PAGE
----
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Massage Today
February, 2009, Vol. 09, Issue 02

The Art of Massage With Bamboo

By Ernesto Ortiz, LMT, CST

I have been teaching my own modality of hot stone massage for 10 years. This popular type of massage is offered by many self-employed therapists as well as in various spas. But what I am feeling is that we may be turning from the age of stone to the gentler, more flexible medium of bamboo.

In this era of computers, cell phones and fast food, we are in need of something simpler and more authentic. People are learning that the fast pace we keep only produces stress, and are looking for ways to eliminate it. Just look around. Eastern philosophies have arrived in the West. Yoga studios and meditation classes abound in every city. Organic diets, natural medicine, essential oils, and more teas have become the norm for millions of us.

Bamboo fits well into this new paradigm.

Bamboo is one of the most multifaceted plants on our planet. It has earned its reputation from its noble and soft appearance as well as its perseverance under harsh conditions. In the Orient, bamboo symbolizes strength, fertility, youth, prosperity and peace.

I have had the great opportunity to travel around the world. In China, Indonesia, Thailand and Japan, I have seen incredible structures made with bamboo. Festivals and rituals have, in many cases, used bamboo as the must essential element in the creation of sacred spaces. Many families grow a bamboo forest around their temples as a secure barrier against evil spirits. People know that bamboo sings with the wind bringing an atmosphere of peace and serenity.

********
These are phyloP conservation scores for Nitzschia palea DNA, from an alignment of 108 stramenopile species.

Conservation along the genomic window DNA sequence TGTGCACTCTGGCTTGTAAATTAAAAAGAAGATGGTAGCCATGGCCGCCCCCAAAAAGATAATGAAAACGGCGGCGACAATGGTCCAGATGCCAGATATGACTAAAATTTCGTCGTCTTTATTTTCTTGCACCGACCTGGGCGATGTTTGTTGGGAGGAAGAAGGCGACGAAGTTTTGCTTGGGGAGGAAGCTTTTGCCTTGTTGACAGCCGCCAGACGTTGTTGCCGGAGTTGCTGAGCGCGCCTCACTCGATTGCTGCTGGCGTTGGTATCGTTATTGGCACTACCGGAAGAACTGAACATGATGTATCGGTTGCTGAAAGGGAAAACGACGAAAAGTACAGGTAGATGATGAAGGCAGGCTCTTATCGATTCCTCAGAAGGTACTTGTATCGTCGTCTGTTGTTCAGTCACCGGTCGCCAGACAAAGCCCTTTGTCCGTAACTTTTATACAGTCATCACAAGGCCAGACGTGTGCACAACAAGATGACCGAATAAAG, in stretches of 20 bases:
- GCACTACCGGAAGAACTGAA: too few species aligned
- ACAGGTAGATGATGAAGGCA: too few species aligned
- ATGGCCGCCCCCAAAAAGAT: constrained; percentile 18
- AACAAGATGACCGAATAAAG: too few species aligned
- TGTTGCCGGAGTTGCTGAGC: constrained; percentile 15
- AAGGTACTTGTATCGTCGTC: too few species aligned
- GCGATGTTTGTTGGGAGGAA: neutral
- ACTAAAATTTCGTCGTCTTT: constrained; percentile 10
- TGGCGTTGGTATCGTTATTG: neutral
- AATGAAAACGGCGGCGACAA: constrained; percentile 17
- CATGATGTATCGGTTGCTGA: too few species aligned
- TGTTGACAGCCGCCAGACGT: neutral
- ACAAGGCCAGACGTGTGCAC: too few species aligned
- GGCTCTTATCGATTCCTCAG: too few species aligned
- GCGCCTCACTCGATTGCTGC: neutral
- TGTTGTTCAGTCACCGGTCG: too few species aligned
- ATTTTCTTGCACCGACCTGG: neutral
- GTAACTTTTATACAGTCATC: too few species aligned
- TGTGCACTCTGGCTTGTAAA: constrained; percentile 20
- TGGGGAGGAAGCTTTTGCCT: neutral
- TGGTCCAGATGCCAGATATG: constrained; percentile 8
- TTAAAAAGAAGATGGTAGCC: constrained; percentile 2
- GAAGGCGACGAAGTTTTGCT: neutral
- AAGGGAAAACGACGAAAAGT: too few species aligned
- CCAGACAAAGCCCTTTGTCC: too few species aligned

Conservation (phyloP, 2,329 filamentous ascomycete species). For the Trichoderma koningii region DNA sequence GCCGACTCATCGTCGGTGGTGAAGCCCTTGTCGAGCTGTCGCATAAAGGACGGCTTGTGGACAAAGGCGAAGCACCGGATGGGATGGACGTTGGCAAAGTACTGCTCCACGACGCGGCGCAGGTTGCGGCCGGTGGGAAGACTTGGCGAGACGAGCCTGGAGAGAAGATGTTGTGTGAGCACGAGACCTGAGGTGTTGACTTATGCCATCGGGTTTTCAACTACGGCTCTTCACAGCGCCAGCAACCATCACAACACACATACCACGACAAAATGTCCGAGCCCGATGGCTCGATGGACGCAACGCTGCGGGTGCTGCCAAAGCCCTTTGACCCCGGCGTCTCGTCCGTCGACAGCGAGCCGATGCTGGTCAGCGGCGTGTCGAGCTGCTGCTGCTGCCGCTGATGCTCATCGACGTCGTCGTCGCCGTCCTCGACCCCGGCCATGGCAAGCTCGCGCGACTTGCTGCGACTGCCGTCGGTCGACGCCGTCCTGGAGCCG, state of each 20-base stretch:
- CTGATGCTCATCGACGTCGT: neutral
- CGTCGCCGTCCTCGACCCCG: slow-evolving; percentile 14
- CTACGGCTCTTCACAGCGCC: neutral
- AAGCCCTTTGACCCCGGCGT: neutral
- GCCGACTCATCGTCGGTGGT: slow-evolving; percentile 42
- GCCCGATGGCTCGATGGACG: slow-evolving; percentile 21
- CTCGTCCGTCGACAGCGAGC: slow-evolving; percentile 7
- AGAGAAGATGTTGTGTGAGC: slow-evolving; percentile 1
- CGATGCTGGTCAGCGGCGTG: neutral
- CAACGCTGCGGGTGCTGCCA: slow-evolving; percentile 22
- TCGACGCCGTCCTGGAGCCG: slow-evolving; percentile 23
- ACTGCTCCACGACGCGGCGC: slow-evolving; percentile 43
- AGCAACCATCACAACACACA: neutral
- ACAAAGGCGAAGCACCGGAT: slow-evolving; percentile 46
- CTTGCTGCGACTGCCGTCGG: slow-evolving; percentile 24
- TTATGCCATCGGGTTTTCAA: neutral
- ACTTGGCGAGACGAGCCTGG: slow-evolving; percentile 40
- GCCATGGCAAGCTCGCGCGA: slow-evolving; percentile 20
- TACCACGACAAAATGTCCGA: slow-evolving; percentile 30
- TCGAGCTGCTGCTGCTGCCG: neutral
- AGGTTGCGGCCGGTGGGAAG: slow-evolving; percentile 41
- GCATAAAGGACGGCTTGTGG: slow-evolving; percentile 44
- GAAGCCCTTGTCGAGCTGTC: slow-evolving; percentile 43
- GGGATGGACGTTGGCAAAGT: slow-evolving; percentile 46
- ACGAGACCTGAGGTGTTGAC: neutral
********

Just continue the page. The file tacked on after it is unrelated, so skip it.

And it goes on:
Bamboo is certainly one of the most versatile plants. It has spiritual, mythological and many practical applications. We can eat it (bamboo shoots). We can build aqueducts, furniture, homes, mats and floors. We can create musical instruments, tools and utensils (flutes, marimbas, baskets, needles, fishing nets and hooks are just a few examples). We can also use its fiber for the production of paper and textiles. Bamboo has been used for thousands of years as an herbal remedy in Chinese medicine. In Hawaii and the South Pacific islands, a traditional knife for cutting the umbilical cord of a newborn was fashioned from bamboo since they believe that metal can cause harm to the newborn.

Bamboo has a unique energy all of its own, one that has a special magnetism; this plant emerges from the earth and grows straight and tall, as if it wants to reach the heavens. From this plant and its energy, we make our bamboo tools. When I was in Bali about two years ago, I was walking one early morning in Monkey Forest in the town of Ubud. (Monkey Forest is a park, a temple and the habitat for hundreds of monkeys that roam free and wild.) I noticed one of the monkeys rubbing a piece of bamboo against a stone. He was filing the rough edges and then he started massaging his body with the stalk of bamboo! But that was not all; another monkey came over to the one with the bamboo stick and turned his back. He bugged and bugged until the monkey with the stick started massaging him.